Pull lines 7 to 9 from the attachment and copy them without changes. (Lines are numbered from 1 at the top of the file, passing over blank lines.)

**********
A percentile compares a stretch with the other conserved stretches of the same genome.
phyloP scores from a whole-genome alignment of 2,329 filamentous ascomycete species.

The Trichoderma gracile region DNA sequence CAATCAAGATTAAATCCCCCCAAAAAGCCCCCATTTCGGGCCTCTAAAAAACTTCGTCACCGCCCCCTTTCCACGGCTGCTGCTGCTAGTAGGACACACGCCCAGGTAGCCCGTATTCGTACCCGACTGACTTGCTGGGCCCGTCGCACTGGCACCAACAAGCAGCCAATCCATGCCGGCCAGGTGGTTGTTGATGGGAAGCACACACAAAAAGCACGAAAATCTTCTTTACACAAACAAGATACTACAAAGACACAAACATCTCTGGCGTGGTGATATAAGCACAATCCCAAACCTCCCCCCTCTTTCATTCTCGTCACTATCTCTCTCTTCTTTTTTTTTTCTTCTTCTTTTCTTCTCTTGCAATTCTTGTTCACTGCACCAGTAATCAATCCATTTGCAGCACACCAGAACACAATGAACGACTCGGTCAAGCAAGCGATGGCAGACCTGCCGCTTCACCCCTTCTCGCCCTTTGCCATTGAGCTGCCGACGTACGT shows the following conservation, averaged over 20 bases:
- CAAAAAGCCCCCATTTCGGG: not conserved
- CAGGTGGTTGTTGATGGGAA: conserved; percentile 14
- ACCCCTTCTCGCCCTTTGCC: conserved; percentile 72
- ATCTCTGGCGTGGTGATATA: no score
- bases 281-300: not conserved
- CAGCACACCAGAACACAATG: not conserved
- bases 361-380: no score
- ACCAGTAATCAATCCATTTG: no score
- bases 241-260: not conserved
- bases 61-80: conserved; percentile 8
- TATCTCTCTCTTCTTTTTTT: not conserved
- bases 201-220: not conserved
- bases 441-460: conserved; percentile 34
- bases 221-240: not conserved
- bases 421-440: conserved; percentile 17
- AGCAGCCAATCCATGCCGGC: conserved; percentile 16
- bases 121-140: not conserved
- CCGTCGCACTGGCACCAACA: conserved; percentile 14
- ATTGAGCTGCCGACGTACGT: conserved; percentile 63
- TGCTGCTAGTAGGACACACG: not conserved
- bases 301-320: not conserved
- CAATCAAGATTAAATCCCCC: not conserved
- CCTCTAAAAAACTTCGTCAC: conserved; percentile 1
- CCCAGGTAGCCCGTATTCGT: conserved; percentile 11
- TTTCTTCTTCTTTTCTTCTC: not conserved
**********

- ATCTCTGGCGTGGTGATATA: no score
- bases 281-300: not conserved
- CAGCACACCAGAACACAATG: not conserved